|In people who are infected with drug-resistant HIV, the majority of the HIV in their bodies will be mutated. One or more of these mutations will prevent HIV meds from working as well as they should.|
How does this happen? The person you got HIV from may have been on HIV treatment, and his or her virus became resistant to one or more medications. Transmitted along with HIV was their resistance to certain drugs. If you were infected within the last several years, taking a resistance test before beginning HIV treatment will reveal whether you have HIV that is resistant to any HIV medications.
However, if you were infected more than a few years ago, or if you are not sure when you were infected, current resistance tests may not be able to provide a completely accurate result. This is because, after a few years, without HIV treatment, wild-type HIV will reproduce more than the drug-resistant virus you were originally infected with, and that wild-type HIV will once again become the most common type of HIV in your body.
Currently available resistance tests are not sensitive enough to detect mutations when they are present in small numbers in your body; they are most likely still there, but in low numbers.
So, for example, if you got HIV from a person who had resistance to Sustiva (this drug is one of the three drugs in Atripla), and a few years went by before you started taking HIV medications, a resistance test may not note that you have any mutations to Sustiva. But if you then start to take Sustiva, the Sustiva-resistant virus in your body will once again thrive.
While these tests may not detect resistance in people who were infected several years ago, it's still best to get one as soon as possible after you're diagnosed. If the test does find resistance, this information will be extremely helpful when it comes time to choose your first treatment regimen.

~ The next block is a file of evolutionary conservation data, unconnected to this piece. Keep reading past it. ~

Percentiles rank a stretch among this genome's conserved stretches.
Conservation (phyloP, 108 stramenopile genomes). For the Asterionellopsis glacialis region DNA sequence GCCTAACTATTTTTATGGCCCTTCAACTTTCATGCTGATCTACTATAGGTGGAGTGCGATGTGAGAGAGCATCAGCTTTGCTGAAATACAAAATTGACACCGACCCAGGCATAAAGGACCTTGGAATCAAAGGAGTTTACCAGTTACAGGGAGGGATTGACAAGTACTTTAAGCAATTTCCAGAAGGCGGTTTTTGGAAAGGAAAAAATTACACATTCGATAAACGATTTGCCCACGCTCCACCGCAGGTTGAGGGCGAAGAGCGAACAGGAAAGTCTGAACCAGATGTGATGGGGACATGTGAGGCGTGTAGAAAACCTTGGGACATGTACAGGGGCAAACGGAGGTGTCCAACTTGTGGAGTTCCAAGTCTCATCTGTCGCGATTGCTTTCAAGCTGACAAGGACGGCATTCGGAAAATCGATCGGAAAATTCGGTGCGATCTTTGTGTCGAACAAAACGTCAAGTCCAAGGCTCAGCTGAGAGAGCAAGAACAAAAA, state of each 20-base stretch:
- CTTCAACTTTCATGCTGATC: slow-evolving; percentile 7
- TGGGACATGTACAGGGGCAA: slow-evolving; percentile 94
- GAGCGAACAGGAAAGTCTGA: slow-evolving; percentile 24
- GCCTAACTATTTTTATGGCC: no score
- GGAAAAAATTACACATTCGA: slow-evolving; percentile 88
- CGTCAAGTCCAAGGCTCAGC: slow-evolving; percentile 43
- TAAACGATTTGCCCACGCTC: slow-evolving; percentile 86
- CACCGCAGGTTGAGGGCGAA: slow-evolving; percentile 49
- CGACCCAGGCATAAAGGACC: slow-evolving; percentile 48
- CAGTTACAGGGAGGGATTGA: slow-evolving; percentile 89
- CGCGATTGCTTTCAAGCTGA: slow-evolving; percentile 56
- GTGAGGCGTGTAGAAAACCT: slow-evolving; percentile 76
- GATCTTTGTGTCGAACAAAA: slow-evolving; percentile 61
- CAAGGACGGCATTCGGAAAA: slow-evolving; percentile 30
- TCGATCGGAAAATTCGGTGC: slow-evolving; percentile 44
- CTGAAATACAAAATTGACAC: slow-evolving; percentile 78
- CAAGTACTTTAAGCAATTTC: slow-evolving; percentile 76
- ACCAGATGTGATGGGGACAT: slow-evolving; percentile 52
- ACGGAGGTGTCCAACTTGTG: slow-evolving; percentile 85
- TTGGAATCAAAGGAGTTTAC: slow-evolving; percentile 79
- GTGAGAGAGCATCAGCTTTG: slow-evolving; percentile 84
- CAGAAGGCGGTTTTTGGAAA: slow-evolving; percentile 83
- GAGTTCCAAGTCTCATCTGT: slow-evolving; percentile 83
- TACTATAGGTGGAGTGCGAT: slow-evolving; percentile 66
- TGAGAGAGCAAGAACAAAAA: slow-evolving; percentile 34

If you're currently receiving HIV treatment and your viral load rises sharply, this could indicate that you're experiencing what your doctor might call "treatment failure." Although it sounds worse than it actually is, it could mean that your HIV has grown resistant to one or more of the medications you're taking.
However, a rising viral load can signify other things as well. Your body could be reacting to a recent vaccination or an infection. Or, a new HIV drug you just started taking could be interacting with other drugs you're taking, making your treatment less powerful.
Once your doctor rules out all these other possibilities, and before you stop or change treatment, it's critical to immediately get a resistance test. This way you can learn which drug is failing to keep your HIV under control and switch medications if necessary.
Quick timing is essential because once you stop or change medications, your drug-resistant HIV may become harder to detect, since many mutations thrive only when you're taking the medication they're resistant to. When not taking medications, wild-type HIV will become the most numerous type of HIV in your body and mutated HIV will be more difficult to measure.
Let's say you've been on HIV medications and, due to side effects, you need to change one or more drugs. If your viral load is above 1,000 copies, you should get a resistance test. Once again, make sure you get the test before you stop or change treatment. The test may help you be sure that a new medication will work at its full power.
If you have a viral load below 1,000 at the time you decide to switch medications, though, a resistance test might not be ordered because even though drug resistance mutations may be present, they are more difficult to reliably find when someone's viral load drops below 1,000.
To avoid passing HIV to their babies, it's best for pregnant women with HIV to make sure they have an undetectable viral load. If you're pregnant and getting HIV treatment but you have a detectable viral load, resistance testing may help figure out which drugs aren't working and which will have the best chance of preventing your baby from getting HIV.